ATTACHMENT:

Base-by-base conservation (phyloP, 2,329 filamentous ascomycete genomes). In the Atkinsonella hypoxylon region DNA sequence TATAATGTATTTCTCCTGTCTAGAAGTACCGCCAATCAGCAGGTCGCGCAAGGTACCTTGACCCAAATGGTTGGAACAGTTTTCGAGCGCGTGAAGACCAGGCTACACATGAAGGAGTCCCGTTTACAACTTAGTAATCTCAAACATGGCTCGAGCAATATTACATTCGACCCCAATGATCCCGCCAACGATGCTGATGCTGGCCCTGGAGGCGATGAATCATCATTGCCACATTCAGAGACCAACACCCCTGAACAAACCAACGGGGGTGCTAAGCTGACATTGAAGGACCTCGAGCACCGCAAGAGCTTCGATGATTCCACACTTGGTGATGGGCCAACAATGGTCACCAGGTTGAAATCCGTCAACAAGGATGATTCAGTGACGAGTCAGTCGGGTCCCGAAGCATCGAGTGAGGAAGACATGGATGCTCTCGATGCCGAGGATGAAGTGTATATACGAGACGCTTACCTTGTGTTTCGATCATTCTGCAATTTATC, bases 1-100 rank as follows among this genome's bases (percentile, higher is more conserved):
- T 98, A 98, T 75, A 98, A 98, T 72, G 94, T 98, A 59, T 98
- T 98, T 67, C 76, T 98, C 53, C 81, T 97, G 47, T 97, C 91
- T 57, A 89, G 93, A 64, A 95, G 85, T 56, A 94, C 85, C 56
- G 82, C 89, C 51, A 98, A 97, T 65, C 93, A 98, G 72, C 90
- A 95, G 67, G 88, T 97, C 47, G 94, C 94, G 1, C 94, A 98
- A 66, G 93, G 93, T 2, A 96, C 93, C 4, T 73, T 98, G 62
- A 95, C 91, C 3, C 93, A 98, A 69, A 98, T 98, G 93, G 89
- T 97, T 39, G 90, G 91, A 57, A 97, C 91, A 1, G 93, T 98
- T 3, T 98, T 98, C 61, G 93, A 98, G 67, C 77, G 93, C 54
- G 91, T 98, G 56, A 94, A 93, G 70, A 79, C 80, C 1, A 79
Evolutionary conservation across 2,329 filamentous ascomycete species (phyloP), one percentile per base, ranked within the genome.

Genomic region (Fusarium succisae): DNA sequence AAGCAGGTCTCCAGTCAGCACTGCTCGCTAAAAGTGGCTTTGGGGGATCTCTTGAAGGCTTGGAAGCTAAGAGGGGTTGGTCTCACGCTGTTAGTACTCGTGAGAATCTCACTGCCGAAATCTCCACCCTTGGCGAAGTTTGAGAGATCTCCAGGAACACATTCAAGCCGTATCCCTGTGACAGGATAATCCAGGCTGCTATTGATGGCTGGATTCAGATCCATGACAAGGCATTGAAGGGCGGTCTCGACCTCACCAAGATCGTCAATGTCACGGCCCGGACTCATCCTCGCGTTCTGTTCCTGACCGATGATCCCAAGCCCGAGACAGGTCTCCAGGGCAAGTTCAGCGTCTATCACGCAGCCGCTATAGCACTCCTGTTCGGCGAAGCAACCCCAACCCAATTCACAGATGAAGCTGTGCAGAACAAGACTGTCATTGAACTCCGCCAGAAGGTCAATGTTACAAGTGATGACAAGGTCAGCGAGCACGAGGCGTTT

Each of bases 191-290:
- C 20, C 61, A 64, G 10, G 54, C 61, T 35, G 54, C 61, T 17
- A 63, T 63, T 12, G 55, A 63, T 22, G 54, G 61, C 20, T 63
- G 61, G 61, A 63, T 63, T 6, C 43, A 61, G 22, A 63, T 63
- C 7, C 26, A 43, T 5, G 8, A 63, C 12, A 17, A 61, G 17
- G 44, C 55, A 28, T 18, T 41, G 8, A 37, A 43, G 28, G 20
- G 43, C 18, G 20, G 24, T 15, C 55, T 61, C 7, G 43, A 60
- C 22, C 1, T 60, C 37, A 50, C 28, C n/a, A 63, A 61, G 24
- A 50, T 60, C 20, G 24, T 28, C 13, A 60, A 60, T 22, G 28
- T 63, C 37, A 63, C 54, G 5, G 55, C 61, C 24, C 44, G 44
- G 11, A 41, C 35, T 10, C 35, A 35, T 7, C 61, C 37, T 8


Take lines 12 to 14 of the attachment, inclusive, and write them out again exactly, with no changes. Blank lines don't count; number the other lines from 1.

Evolutionary conservation across 2,329 filamentous ascomycete species (phyloP), one percentile per base, ranked within the genome.

Genomic region (Fusarium succisae): DNA sequence AAGCAGGTCTCCAGTCAGCACTGCTCGCTAAAAGTGGCTTTGGGGGATCTCTTGAAGGCTTGGAAGCTAAGAGGGGTTGGTCTCACGCTGTTAGTACTCGTGAGAATCTCACTGCCGAAATCTCCACCCTTGGCGAAGTTTGAGAGATCTCCAGGAACACATTCAAGCCGTATCCCTGTGACAGGATAATCCAGGCTGCTATTGATGGCTGGATTCAGATCCATGACAAGGCATTGAAGGGCGGTCTCGACCTCACCAAGATCGTCAATGTCACGGCCCGGACTCATCCTCGCGTTCTGTTCCTGACCGATGATCCCAAGCCCGAGACAGGTCTCCAGGGCAAGTTCAGCGTCTATCACGCAGCCGCTATAGCACTCCTGTTCGGCGAAGCAACCCCAACCCAATTCACAGATGAAGCTGTGCAGAACAAGACTGTCATTGAACTCCGCCAGAAGGTCAATGTTACAAGTGATGACAAGGTCAGCGAGCACGAGGCGTTT

Each of bases 191-290: